Isn’t it funny how we often underestimate how well we really know ourselves? Do you have that one person in your life who cannot make a single decision without the go-ahead from a trusted friend or loved one? I remember being one of those people, and I probably developed the habit from my mother, who is still that way. When asked the question, “What are you good at?” the answers may vary from person to person. Some will talk about their athletic ability. Others, about their cooking or baking skills, and many more who will claim that there isn’t anything in particular they excel at. I may have come back with a similar answer a year or more ago. What’s interesting is that few people will speak to their intrinsic capabilities; their ability to communicate well, their overly-genuine personality, or their innate desire to help even a complete stranger.
Perhaps if we try rephrasing the question, we illicit a different response? Instead of asking what someone is good at, ask them why people thank them. This gives them permission to brag about their good qualities without owning the perspective that they are “good at it.” Why we’re afraid to shine is beyond me, but it often helps to have a narrative with which we can observe our unique qualities, and not have to feel as though we’re being narcissistic.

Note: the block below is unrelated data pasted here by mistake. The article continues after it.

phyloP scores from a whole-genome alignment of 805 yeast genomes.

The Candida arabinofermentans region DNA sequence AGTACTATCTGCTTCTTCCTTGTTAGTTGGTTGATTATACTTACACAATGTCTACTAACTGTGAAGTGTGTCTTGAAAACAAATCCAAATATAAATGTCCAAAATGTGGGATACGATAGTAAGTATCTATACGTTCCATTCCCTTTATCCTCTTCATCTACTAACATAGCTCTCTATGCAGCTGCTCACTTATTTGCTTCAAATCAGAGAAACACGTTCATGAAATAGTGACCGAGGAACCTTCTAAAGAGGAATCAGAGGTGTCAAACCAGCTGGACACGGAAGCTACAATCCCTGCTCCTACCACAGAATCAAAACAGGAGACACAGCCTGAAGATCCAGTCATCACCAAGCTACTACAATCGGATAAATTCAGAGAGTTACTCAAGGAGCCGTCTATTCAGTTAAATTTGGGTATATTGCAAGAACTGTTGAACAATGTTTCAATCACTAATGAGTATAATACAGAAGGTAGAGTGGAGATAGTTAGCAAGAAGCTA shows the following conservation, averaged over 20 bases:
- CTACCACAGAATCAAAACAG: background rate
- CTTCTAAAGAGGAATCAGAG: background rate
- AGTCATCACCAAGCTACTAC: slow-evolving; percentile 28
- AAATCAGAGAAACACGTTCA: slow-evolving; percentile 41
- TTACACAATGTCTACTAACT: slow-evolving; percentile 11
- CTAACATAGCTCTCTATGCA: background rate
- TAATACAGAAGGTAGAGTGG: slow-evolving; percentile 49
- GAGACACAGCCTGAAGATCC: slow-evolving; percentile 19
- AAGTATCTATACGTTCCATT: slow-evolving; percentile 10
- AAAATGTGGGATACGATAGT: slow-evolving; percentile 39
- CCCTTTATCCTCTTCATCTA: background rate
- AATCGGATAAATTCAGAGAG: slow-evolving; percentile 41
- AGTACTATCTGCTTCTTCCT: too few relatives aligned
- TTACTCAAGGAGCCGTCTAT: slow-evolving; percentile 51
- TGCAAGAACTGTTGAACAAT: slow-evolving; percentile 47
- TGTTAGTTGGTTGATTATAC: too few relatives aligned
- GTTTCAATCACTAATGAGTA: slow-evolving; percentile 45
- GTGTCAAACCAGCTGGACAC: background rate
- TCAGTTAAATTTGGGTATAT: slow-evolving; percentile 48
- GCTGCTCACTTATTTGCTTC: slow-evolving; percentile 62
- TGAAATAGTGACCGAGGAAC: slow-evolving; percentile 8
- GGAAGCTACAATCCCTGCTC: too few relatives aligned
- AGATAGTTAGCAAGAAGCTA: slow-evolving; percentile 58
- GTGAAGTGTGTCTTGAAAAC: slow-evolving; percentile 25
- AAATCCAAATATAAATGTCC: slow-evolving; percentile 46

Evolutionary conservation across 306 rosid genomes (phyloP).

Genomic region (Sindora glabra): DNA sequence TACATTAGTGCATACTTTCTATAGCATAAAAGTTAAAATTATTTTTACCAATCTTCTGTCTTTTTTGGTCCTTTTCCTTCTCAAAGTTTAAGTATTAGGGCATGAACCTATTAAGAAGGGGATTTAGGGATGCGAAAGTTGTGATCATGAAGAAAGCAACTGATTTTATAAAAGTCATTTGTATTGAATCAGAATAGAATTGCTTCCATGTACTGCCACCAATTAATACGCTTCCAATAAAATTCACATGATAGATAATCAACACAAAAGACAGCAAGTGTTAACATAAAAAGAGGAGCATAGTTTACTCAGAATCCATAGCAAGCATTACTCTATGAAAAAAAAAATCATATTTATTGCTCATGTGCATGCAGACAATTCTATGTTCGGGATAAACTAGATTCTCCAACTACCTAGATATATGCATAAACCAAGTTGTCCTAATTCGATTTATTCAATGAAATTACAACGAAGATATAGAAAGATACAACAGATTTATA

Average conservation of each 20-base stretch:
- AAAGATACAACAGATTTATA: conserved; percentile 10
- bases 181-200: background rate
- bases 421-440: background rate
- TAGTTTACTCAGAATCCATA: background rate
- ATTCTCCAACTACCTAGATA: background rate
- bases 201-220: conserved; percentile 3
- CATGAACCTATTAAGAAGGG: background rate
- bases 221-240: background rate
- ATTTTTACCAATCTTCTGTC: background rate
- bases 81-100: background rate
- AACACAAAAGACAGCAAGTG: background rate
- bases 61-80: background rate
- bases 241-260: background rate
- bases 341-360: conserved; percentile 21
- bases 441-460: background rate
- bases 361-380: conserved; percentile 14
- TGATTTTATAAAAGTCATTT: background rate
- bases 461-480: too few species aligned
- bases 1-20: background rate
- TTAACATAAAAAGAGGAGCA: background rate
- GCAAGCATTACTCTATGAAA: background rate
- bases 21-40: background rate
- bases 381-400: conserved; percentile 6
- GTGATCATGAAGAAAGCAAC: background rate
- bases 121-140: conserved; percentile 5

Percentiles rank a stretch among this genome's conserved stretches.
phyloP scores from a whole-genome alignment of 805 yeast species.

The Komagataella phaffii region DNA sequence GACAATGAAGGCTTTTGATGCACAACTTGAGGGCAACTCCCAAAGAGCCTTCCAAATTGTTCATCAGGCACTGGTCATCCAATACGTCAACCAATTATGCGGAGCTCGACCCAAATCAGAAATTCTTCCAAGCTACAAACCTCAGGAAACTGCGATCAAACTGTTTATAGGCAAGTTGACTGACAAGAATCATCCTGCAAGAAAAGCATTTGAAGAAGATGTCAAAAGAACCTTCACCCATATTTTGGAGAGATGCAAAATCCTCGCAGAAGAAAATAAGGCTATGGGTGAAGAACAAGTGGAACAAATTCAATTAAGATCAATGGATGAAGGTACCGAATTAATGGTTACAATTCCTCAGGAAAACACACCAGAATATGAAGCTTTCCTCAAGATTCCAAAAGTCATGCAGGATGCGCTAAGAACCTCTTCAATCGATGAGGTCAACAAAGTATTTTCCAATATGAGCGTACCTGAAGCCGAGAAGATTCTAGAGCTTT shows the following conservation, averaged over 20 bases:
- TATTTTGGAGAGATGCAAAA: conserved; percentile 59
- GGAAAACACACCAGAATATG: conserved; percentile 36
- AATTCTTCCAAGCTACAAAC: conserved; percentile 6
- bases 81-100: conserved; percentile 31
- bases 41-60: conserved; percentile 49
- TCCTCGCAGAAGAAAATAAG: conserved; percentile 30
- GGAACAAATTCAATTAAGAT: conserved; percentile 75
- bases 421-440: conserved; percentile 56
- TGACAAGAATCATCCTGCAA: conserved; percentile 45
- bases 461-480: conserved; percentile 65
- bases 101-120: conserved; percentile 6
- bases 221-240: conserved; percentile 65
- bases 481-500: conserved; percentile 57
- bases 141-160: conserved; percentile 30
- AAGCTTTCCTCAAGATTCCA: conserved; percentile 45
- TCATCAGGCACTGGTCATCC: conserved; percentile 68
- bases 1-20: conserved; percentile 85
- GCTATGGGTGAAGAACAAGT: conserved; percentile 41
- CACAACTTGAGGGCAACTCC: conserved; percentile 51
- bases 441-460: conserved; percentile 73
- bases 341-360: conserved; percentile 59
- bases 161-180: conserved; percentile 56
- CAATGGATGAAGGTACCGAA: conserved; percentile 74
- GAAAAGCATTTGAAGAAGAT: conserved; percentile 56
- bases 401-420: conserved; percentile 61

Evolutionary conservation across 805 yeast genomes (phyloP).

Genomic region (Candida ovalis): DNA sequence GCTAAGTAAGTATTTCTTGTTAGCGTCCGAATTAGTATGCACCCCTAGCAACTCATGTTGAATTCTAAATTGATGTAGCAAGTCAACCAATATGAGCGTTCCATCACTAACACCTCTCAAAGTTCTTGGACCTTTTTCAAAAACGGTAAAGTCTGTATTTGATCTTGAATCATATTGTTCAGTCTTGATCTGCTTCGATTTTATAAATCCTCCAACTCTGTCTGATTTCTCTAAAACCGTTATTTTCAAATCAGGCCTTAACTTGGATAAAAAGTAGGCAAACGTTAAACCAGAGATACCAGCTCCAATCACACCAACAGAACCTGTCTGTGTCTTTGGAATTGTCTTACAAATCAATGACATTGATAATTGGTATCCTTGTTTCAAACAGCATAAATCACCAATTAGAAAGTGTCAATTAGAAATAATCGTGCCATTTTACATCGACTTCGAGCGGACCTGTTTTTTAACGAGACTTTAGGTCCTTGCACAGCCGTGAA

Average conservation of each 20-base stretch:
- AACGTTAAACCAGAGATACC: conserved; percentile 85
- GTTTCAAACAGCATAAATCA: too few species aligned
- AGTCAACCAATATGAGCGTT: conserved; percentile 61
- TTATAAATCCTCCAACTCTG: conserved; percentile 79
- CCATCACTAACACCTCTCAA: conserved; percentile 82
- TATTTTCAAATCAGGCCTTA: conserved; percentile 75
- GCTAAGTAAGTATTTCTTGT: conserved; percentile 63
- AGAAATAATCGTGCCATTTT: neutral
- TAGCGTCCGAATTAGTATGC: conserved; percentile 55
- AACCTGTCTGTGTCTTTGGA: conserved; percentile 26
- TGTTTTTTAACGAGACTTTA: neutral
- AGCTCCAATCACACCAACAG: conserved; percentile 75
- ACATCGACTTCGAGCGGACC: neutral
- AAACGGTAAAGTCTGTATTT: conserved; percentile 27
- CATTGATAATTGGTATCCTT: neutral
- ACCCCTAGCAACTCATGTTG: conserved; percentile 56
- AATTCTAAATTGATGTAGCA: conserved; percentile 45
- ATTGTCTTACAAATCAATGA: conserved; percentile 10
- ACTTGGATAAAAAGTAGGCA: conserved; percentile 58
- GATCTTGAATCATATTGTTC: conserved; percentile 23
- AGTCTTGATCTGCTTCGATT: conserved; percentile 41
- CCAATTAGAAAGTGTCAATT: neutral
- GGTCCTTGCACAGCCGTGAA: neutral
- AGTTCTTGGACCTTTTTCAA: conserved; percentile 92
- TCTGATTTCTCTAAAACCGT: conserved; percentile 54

I’m often thanked for my patience and understanding, although I don’t consider myself to be a patient person. I’ve been told many times that I am appreciated for doing thoughtful things, or going out of my way to make others more comfortable. I agree that I’m a pretty skilled advice-giver, as I have learned to choose my words very carefully, but also maintain honesty. It would be accurate to say that those around me look to me to guide them and teach them.
The first thing I try to do when faced with less-than-ideal circumstances is to try and evaluate the situation from the perspective of the person whose “fault” it is. Is this person causing me grief on purpose? Is this person apologetic for the situation? Does this person cause me problems regularly? Answering these questions for myself helps me to determine whether or not the situation is worth fighting or agonizing over. When offering advice or suggestions to others, I think I take care in matching the person’s body language allowing me to connect with them a little deeper, and make them feel a little more comfortable.
I genuinely like helping others. I am happy if I can make someones life easier. Whether it’s a just a little, or a very big, significant amount, the level of personal satisfaction it brings me is unmatched. That is why I chose to do my undergrad in Social Work. Soon, I plan to travel the world teaching English to those who might not otherwise have the opportunity. When I return, the plan is to pursue a career as a life coach, helping others see open avenues in their lives where they might not have seen them before. Teaching, coaching, helping- those are all things I’m thanked for, and I’m thankful for that.